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Debt To Equity Ratio

Updated on May 30, 2013

The Debt to Equitiy ratio, abbreviated ad D/E, measures long term liabilities versus long term assets. These long term liabilities, that is loans tend to be higher in value than short term credites.

The Debt To Equity ratio is calculated as follows:

Debt/Equity Ratio =Total Liabilities/Shareholders' Equity

Companies usually use long term (over 10 year) loans for investment purposes, whereas short term credits usually finance any shortages in the cash flow of the company. The term “long term investments” usually mean such as, for instant, thebuilding of a new production plant, research and development of a new product, or the establishment of a subsidiary in a foreign country.

The shareholders equity is the sum of the initial investment of the founder(s) of the company and any profit plowed back in to the share capital of the company. There are strict rules concerning the minimum requirements of share capitals, across different industries. For example, banks have a higher share capital than a souvenir shop.

The debt to equity ratio, as its two components are both long term figures in nature, is a long term ratio. Since it is a long term ratio investors/analyst do not have to calculate it frequently. Unless the company pays back most, or all of its total liabilities in a lump sum, this figure is more or less similar to its last calculation (if that last calculation within one year period).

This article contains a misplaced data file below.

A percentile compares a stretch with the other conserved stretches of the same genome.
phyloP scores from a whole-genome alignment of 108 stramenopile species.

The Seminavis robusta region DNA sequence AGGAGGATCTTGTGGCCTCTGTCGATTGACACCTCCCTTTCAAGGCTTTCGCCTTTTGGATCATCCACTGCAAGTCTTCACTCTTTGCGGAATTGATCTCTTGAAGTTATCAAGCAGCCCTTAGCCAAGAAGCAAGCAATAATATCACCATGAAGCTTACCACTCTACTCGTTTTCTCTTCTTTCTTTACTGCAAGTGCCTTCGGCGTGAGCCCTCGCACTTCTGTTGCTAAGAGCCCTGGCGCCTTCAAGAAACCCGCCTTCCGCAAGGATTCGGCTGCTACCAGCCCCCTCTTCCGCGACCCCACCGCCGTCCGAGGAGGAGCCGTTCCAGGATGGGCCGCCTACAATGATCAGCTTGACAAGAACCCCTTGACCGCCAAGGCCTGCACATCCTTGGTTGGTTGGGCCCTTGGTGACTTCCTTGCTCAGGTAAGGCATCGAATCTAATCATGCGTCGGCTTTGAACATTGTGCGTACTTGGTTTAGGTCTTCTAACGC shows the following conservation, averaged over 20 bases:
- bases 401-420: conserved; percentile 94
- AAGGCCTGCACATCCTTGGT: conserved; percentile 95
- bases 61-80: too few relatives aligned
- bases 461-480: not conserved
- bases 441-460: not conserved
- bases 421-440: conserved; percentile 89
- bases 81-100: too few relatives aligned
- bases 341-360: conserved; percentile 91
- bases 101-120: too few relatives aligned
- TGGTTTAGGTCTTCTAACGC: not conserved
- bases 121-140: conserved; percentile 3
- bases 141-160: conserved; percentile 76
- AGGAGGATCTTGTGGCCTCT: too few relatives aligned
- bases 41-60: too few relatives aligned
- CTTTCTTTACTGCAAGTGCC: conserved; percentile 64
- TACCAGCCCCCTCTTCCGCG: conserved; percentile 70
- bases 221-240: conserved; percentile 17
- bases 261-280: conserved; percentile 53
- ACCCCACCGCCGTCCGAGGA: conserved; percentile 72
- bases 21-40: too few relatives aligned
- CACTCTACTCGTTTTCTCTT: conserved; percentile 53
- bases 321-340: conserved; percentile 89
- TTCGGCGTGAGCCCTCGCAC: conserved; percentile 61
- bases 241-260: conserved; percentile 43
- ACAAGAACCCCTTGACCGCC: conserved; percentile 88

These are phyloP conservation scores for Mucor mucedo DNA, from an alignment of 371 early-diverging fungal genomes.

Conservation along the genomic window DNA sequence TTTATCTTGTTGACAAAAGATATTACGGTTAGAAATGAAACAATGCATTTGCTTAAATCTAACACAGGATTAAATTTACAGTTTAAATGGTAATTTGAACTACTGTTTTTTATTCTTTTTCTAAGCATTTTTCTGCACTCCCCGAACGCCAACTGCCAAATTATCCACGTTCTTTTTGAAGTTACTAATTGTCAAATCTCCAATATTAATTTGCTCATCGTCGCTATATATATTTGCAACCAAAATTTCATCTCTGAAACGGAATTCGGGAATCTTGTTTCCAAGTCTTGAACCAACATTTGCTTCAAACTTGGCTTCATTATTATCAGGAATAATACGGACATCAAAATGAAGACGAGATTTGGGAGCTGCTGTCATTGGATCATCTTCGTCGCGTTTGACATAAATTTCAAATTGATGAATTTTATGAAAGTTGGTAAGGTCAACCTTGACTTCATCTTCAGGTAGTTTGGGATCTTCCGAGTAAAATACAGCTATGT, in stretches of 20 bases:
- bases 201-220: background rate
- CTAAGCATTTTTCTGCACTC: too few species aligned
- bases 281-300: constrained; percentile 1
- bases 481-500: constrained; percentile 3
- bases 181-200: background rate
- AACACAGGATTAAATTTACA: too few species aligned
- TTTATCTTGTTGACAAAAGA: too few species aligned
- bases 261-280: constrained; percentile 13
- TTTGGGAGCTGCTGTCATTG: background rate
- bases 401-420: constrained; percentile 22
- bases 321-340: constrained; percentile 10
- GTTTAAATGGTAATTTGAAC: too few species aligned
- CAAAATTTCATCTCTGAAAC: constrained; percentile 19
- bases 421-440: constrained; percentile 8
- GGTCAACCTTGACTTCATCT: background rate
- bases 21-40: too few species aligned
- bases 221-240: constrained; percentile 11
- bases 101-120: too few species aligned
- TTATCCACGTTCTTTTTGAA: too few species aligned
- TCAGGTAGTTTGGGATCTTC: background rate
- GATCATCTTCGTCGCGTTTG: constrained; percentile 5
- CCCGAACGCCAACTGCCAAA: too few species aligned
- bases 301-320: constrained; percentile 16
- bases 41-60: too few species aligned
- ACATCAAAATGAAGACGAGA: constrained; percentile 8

This formula does not take into consideration the cash flow and the incomes that the company has. The fact that long term debts in relation to shareholder equity is at a certain level does not convey how easy it is for the company to repay its debt.

Lets say that the total shareholders’ equity of Company A is 10 million USD. The long term debt in the same date is, say, 20 million USD. Plugging the figures into the equation  we get a debt to Equity ratio of 2 (20 mill/10 mill).

Obviously the higher this number is the worse, the company is higher leveraged (which means its more indebted). When its 1 that means that the company has the same amount of debt and shareholder equity. This means that the company is solvent, that is, the shareholders can pay back all the debt, although they themselves wouldn’t be left with any money. When the ratio is below 1, then the company has less debt than the total long term investments into it by the holders of its shares.


The Debt to Equity ratio reflect relatively well the financial position of the company in terms of how leveraged it is on the long run.

Now that the basics of the formula was established, let us see a practical example on how the debt to equity ratio works.

It problematic to compare two companies in two different industries as there are sectors of the economy that require large upfront investments, for example online businesses require very little investments, but founding a new semiconductor manufacturing firm requires a minimum of 1 billion USD.


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